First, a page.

We previewed Dance of Death a few weeks back, a point and click adventure set in Victorian London but based around Arthurian legend.
It’s a well-told story with an entertaining cast of characters, all expertly voice-acted from high-profile Welsh talent, but it’s a game which lets itself down time after time on the technical side.
Many bugs were picked up in the preview build, most we hoped would be quashed and resolved by the time the game released.
The good news is, some were. The bad news is many still remain.
In fact, part of the reason our coverage has been delayed is because we had to wait for a patch to fix a bug so we could progress. It rendered the game unplayable past a certain point. It’s a common frustration with the game, sadly.
Bugs come in all shapes and sizes. Sometimes lines of dialogue are skipped and unheard. Sometimes the character pathing gets you stuck on the scenery, objectives randomly change around without warning, and sometimes you can’t even walk to another screen.
One time, a required character disappeared off the screen completely, meaning we couldn’t progress to the next stage of the game. No amount of restarting or switching screens helped, either.
Honestly, if not for the game’s solid writing and creative cast of characters, I would have stopped playing a long time before as the game regularly led me to frustration with issues aplenty.
Du Lac & Fey is essentially a re-telling of the Jack the Ripper story but in a way that’s never been done before. For one thing, you’ll spend a good half of the game playing Mary Kelly.
Not just that, but there’s an element of magic and mystery infused throughout. Basically, Du Lac and Fey are Lancelot and Morgana Le Fey lifted from Arthurian Legend, with Fey herself trapped in the body of a dog thanks to Merlin. This lets Fey chat to other animals and learn more about the murder mysteries you get entangled in.
But why are Du Lac and Fey travelling to London and getting involved with Jack the Ripper? Fey thinks Merlin is in town and wants to confront him, hoping he will be able to change her back to her original form. Certainly not your conventional take.
As you progress through the story, so Du Lac and Fey will discover some familiar faces, some friendly, and some not. But the thing that’s most interesting in Dance of Death is how the writing blends two styles of writing so deftly. While Du Lac and Fey are very formal and clearly out of place in their new setting, Mary’s character and dialect really help paint a vivid picture of the grittiness of a Victorian London.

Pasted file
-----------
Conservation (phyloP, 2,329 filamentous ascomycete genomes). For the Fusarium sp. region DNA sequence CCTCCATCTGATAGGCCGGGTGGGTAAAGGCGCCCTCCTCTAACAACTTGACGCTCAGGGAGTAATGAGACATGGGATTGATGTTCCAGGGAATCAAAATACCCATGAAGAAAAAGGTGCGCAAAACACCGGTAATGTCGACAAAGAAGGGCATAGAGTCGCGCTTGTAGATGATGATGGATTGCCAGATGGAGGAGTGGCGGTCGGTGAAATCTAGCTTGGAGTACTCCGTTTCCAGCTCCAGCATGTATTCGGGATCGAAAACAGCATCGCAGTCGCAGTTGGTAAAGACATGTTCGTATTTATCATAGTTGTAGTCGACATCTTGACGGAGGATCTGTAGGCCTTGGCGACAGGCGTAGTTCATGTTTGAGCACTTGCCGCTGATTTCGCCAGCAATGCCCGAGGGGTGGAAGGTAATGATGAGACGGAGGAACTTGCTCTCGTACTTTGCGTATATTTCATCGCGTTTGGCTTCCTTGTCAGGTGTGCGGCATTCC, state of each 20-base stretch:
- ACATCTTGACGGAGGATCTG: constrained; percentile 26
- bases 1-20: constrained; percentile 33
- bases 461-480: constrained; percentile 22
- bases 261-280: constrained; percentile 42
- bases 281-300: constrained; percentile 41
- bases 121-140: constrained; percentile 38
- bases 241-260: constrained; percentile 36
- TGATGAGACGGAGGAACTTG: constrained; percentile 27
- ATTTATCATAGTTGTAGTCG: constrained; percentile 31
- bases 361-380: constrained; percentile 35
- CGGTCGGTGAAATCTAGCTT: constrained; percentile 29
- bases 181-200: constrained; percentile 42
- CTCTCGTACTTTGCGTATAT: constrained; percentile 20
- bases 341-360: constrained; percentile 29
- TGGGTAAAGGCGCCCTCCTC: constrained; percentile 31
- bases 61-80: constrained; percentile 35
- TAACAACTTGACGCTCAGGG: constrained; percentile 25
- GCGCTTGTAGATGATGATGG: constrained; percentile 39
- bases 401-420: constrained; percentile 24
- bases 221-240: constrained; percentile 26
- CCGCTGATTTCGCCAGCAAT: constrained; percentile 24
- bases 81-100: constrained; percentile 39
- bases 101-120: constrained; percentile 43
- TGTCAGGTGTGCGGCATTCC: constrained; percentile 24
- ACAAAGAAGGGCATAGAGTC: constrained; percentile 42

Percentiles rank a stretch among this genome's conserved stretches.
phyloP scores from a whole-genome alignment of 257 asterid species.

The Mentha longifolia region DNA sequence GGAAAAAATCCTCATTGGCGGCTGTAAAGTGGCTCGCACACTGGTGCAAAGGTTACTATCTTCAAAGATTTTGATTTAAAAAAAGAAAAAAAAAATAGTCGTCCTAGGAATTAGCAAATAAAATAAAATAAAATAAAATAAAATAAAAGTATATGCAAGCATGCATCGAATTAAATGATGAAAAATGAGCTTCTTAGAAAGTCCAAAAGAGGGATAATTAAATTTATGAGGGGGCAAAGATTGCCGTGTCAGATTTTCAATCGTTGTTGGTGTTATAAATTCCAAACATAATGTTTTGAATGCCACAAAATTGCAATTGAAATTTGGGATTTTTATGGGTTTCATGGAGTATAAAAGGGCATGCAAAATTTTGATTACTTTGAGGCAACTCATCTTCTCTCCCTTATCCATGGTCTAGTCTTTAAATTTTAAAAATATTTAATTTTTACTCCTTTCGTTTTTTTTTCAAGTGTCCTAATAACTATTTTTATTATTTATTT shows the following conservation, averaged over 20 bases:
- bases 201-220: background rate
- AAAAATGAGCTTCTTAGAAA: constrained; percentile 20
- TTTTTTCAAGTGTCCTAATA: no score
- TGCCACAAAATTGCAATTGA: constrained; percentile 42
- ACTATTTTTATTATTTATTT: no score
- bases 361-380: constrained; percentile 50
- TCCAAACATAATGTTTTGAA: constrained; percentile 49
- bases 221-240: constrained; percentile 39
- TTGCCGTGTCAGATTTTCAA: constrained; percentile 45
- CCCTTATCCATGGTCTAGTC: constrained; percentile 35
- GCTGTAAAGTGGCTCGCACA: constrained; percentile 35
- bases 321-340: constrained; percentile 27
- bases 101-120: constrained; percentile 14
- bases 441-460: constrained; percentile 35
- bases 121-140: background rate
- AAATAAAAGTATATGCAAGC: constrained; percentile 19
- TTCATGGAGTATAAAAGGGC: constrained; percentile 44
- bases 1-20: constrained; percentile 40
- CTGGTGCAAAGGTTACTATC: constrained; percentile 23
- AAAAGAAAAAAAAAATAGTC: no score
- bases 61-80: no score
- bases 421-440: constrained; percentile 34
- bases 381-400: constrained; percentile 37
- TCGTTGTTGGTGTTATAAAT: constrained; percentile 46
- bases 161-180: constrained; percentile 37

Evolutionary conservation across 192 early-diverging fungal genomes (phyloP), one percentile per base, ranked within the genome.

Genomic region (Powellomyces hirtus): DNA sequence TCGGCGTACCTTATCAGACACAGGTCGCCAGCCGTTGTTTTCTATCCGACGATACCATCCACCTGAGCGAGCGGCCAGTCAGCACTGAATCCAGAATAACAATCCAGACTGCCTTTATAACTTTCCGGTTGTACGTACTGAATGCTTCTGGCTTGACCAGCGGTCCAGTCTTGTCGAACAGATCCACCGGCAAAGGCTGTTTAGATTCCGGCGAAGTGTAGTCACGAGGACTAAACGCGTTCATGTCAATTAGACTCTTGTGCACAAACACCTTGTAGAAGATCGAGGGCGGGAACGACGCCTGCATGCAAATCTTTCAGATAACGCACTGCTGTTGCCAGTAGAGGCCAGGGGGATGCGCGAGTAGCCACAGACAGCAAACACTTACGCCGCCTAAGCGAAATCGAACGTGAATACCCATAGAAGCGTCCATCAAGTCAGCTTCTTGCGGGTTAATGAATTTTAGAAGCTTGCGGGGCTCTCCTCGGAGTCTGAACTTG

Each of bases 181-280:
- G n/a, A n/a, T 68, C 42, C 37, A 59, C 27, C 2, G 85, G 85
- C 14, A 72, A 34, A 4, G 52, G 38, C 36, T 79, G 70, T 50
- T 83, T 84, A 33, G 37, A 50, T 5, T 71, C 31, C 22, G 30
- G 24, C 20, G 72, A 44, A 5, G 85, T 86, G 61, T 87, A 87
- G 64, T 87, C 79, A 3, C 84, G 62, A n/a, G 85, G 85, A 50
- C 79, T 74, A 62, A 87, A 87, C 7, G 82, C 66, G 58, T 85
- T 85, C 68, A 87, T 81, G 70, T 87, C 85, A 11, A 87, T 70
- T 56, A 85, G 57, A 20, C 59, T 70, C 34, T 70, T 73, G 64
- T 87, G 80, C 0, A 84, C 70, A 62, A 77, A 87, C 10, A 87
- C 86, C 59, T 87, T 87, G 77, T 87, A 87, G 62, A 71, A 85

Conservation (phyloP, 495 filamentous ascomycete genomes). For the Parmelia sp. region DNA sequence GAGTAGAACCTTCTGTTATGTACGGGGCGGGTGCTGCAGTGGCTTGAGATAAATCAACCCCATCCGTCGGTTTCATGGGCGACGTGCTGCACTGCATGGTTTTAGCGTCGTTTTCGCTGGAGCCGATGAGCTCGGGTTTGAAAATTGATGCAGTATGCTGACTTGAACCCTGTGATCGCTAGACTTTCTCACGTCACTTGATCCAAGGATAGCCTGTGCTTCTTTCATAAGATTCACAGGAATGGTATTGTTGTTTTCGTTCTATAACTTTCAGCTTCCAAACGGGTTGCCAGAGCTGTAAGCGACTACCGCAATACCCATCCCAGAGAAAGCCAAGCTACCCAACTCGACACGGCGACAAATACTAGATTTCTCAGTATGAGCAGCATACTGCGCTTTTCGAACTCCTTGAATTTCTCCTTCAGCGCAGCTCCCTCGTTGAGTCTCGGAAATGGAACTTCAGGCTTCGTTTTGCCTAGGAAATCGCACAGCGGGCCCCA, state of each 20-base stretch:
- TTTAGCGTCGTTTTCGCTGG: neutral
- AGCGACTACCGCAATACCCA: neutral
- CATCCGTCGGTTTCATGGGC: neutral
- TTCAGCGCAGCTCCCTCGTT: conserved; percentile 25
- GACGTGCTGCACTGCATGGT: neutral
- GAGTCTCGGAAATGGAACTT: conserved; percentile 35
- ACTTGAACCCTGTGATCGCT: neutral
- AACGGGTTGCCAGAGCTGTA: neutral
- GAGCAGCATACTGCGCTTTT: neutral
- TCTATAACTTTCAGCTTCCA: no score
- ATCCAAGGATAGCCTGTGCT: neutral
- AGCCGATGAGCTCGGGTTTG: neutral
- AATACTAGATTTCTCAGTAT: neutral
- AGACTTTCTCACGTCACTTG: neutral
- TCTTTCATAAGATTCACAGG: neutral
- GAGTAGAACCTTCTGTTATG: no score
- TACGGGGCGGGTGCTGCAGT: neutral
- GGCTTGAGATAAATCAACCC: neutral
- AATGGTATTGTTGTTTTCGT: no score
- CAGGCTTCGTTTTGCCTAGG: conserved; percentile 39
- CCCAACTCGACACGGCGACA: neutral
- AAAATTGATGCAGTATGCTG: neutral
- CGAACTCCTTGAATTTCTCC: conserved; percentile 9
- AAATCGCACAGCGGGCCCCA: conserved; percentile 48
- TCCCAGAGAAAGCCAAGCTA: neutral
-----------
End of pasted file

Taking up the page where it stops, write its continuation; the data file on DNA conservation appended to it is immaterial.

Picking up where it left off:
The writers really don’t shy away from strong themes, either, offering thorough insight into the treatment of women through prostitution, violence, and abortion, while also examining London living conditions, racism, religion, and even the relationship between the press and the police.
But the game also likes to have a bit of fun, regularly throwing in witty one-liners as well as the way it toys with the supernatural. It all comes together so well to present a well-told, occasionally powerful, and mostly entertaining tale. There are some pacing issues as it moves towards the end, but this is most certainly a tale with an outcome you won’t easily foresee.
Mechanically, the game itself does feel a tad limited. There’s no inventory system to speak of, often you’re just clicking through screens and choosing dialogue topics, moving from one cut scene to the next. And the game doesn’t have a manual save system, rather it autosaves on the same file. This is often to the game’s detriment, especially when there is one of the aforementioned glitches which cause objectives to corrupt.
Fortunately, because the narrative drives the story so well, it means you won’t be able to put it down, enthralled and drawn along for the ride till the very end.
Du Lac & Fey is a game I’d recommend anyone play as the story is one of the best I’ve seen in a point & click for a long time. But several patches deep, it’s still ruined by some irritating, occasionally game-breaking glitches.
I don’t know if Du Lac & Fey will ever be truly fixed or how much support the game will continue to receive, but I’m rooting for Salix Games to get it right. This game deserves an audience and is a series which must be allowed to continue, but in its current state, sadly, many of these issues are difficult to look past.
Dance of Death: Du Lac & Fey is available from today on PC
Review code kindly provided by Publisher.